A new movie by Malibu resident Michel Shane will be of interest to anyone who drives Pacific Coast Highway.
“21 Miles in Malibu” premiered on Feb. 16 at the Santa Barbara Film Festival. The film exposes the dangers that many may not realize are happening on our own “Main Street” that is PCH, the primary thoroughfare in Malibu. We hear about accidents constantly on the highway, but the ugly truth is that since 2015 there have been more than 700 traffic injuries on PCH with more than 20 fatalities. Of course, this high number does not reflect the many wrecks in the last eight years, including a fiery head-on collision near Point Mugu last November that killed a family of five.
Shane knows tragedy first hand: In 2010, his 13-year-old daughter Emily was walking home on the shoulder of PCH when a crazed, out-of-control driver purposely slammed into her. That driver is currently serving a prison term for her death. The filmmaker’s grief turned into action when Shane said he became “more aware of all the accidents and problems on PCH.” As a filmmaker, he decided to create change and bring awareness to those problems with his documentary.
Shane teamed with director Nic Davis, and the filmmakers open the movie showcasing “the beauty of Malibu,” what most people see when they think of our coastal city. The movie then quickly turns “into what’s really going on behind the curtain and how little has been done to make it safer for people here and for people traveling through,” Shane said. “I’m hoping that it’ll get people angry and then if they’re angry they’ll either vote with their anger or create a movement to create change.”
Shane noted the many studies conducted on the dangers of PCH. The most recent from six years ago recommended 56 changes to the highway that he said could be “made easily,” but that “none of them have been implemented, not one.” The filmmakers made repeated attempts to talk to Caltrans, but the agency refused to participate in the film.
“21 Miles in Malibu” however is not just an indictment against the agency that facilitates PCH, it is meant to bring awareness to those who drive PCH frequently or to the thousands of visitors just passing through.
“A lot of people aren’t aware of the dangers,” Shane, a 27-year resident of Malibu, said. “I think that the big problem is the fact that we have a highway that runs through the length of the city and we don’t treat it like a highway.”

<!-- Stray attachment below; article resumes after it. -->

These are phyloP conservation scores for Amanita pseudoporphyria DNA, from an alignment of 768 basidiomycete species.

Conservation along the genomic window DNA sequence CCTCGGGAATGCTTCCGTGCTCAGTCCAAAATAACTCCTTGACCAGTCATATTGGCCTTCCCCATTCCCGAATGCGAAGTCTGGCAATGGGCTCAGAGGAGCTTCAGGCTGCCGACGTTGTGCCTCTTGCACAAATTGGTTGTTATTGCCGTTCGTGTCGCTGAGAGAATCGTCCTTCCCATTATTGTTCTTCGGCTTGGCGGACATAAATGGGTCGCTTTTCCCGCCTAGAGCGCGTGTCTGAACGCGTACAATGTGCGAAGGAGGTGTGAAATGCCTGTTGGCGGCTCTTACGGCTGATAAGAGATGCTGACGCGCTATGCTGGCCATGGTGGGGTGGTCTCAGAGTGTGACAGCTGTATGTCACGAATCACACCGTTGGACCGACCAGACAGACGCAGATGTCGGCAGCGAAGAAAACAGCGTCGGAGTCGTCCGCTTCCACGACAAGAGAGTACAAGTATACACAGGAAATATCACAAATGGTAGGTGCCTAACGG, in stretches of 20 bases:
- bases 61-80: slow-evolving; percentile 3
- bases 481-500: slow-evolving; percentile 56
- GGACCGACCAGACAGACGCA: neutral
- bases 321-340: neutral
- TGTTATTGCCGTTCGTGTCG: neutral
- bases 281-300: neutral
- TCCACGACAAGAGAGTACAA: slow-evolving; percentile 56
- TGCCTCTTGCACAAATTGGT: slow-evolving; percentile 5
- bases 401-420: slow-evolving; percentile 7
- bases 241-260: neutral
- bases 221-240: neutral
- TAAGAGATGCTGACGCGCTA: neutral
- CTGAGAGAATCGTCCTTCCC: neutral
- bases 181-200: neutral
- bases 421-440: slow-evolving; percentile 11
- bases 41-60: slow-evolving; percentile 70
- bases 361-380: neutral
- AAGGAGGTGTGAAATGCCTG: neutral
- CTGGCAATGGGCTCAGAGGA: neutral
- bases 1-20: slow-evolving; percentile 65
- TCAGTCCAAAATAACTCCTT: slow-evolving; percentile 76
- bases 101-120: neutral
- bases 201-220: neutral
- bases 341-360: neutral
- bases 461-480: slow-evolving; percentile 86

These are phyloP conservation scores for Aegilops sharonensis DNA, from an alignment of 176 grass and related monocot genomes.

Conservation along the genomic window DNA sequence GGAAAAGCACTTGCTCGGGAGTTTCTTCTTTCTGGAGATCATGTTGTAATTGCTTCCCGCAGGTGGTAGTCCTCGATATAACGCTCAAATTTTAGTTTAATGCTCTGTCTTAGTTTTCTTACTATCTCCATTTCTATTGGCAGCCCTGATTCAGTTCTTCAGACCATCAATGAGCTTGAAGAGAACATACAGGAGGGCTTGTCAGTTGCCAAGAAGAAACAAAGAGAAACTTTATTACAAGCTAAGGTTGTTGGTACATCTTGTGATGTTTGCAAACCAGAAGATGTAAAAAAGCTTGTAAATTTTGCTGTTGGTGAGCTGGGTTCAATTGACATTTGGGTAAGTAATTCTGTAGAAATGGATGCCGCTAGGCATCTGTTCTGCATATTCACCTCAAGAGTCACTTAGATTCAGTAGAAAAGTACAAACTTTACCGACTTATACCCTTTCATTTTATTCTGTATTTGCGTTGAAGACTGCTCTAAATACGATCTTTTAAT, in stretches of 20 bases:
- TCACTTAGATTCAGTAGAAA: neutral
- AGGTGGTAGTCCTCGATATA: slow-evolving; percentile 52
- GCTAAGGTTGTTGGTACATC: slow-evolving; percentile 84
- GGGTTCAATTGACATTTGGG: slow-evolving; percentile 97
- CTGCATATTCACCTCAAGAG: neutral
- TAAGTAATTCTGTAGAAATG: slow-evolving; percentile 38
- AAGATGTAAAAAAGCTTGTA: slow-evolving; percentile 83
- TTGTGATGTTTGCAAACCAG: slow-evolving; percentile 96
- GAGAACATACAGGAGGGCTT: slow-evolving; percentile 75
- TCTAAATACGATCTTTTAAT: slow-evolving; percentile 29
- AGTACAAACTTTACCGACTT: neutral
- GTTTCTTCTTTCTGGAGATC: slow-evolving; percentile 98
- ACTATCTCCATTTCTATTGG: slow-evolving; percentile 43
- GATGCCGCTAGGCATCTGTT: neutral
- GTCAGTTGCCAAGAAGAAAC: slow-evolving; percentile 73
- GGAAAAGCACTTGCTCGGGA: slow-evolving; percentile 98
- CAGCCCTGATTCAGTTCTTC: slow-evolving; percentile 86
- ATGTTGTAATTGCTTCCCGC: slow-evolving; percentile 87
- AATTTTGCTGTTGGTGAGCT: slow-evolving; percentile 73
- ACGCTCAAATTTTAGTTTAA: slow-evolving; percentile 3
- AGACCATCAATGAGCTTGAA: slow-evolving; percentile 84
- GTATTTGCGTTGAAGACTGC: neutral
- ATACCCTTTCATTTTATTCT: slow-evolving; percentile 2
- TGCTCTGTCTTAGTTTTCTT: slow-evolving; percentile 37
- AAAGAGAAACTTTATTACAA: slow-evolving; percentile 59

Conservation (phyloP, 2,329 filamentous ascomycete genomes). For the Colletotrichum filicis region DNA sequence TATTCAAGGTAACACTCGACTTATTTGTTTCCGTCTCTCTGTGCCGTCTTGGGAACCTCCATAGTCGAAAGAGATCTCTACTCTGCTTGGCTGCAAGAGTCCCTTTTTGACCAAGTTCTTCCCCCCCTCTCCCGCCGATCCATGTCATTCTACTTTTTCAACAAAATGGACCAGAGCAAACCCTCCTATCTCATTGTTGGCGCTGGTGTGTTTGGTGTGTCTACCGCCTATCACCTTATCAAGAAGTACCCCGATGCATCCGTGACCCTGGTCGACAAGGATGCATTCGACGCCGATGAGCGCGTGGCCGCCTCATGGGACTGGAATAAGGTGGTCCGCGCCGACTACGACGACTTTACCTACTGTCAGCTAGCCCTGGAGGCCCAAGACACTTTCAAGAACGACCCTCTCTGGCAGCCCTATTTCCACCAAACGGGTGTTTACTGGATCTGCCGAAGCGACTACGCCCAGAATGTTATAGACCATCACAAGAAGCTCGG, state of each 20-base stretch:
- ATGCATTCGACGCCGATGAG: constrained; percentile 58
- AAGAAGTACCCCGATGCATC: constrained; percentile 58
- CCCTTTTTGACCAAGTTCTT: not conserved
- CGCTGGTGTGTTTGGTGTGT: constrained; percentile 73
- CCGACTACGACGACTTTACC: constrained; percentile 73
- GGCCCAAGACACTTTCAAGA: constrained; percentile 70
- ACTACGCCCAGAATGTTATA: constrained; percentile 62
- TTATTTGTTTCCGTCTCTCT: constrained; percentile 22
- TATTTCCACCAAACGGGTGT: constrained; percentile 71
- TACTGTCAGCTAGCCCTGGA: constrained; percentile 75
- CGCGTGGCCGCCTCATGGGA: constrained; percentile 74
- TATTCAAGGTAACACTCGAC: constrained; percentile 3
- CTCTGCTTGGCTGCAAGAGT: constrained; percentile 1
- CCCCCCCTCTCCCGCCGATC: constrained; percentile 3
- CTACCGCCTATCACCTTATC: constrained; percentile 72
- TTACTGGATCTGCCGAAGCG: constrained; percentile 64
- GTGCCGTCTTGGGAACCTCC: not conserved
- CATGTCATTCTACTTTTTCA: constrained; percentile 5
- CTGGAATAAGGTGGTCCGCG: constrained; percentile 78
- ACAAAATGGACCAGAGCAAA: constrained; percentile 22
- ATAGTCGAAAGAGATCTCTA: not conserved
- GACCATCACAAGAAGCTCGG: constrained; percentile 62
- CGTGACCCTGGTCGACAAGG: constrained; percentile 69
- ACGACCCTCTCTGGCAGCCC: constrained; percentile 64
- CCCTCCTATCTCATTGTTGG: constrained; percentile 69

The film focuses on a couple of tragedies on PCH: the death of Emily Shane and a female cyclist who either hit a divot in the pavement or maneuvered around a parked car when she was clipped by a bus.
“With Emily there was no way of that not happening,” Shane said. “This guy pointed his car at her and killed her, murdered her. That’s not avoidable. If there’s a deranged person or someone upset, there’s nothing you can do. You’re in the wrong place at the wrong time, but there is so much that can be done. There are tragedies waiting to happen, and if people don’t realize that, the new people who come along with the old (residents). It’ll continue and it’ll just get worse.”
One safety measure that interests Shane is a concept that would create “architecturally pleasing footbridges at important parts in Malibu” that people could use to cross the highway.
“The bridges could even be sponsored so it doesn’t cost the city or Caltrans anything,” Shane said. “There’s parking, biking, walking, running across the road, and all that leads to disaster. I don’t judge anyone with this film. What I want to do is (present) a kind of time machine going back to the ’60s where grassroots movements change the world. The hippies and the kids of that era changed the world and it’s going to be up to them to make this place safer.”
The Shane family started the Emily Shane Foundation to pass good deeds forward and to empower underserved students.
“What I really didn’t want was to have Emily remembered as ‘that poor girl who got killed on PCH.’” Shane said. “I didn’t want that to define Emily’s 13 years on this earth.”
“21 Miles in Malibu” will be on the film festival circuit, but eventually Shane hopes to stage a free screening at Bluffs Park so the Malibu community can view it as a way of thanks for supporting him and the movie.